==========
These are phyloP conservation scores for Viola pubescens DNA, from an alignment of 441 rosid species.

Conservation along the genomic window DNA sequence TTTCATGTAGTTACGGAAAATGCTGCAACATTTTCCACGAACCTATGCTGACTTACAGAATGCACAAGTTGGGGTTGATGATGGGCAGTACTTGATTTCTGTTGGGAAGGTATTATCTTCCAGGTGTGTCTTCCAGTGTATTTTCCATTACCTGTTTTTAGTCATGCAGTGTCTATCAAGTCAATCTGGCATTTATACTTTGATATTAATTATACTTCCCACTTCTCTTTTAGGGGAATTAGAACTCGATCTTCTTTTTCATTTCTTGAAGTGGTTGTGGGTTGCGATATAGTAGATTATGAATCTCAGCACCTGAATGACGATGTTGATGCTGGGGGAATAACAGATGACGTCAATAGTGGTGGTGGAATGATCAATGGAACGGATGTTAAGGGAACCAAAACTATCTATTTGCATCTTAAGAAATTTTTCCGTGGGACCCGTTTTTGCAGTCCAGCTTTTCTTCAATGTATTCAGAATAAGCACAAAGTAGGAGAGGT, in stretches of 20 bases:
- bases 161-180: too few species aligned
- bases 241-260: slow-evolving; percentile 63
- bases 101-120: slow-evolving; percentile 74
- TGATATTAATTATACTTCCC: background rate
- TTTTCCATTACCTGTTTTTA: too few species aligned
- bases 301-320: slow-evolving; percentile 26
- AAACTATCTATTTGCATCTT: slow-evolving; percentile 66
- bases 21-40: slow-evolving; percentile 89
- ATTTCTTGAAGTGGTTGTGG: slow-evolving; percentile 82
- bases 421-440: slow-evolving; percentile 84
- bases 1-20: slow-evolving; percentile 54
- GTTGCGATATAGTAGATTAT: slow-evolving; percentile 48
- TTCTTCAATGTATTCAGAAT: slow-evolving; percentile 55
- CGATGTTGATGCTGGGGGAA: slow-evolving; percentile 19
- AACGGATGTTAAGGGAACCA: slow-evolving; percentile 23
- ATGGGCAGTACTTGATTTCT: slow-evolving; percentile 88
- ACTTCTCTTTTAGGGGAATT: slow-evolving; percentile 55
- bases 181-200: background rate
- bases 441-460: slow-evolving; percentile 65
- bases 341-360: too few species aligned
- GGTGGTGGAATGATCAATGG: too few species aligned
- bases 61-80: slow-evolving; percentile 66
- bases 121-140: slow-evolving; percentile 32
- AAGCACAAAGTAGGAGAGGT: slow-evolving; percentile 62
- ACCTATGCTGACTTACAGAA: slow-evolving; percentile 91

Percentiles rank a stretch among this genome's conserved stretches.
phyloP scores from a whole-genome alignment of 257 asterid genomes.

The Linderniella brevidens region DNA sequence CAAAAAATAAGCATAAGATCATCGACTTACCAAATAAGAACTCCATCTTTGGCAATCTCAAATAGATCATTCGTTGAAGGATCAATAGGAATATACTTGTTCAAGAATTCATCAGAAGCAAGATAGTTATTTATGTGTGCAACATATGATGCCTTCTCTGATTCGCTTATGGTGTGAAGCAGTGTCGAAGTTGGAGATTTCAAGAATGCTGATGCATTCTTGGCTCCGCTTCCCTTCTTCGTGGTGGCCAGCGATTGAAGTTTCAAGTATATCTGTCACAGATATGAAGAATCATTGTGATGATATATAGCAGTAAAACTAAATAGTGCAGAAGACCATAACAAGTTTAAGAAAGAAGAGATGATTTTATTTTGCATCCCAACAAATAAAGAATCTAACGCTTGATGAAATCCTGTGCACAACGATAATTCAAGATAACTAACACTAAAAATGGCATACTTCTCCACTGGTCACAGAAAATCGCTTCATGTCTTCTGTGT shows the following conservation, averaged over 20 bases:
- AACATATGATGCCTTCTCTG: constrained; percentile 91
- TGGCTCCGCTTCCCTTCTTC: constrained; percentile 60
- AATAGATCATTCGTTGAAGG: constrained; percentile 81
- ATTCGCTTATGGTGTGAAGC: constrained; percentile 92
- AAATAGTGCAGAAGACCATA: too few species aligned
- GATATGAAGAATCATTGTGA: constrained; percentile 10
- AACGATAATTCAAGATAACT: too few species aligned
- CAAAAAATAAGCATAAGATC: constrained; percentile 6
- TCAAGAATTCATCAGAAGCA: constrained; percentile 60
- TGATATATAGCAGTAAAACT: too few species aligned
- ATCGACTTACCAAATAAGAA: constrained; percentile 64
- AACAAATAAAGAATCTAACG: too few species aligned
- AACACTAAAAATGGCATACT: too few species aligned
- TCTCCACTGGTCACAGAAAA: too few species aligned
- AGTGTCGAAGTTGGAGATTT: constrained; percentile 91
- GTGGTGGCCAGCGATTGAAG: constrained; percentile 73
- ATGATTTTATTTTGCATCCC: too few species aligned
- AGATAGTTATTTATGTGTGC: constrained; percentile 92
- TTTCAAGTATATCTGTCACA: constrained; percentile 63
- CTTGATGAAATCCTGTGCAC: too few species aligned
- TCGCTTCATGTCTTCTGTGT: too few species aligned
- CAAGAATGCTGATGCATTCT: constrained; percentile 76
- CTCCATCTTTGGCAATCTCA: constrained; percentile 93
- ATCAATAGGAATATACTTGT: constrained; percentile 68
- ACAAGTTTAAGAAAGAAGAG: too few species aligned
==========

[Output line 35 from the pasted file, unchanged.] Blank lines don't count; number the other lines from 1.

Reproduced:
- AAATAGTGCAGAAGACCATA: too few species aligned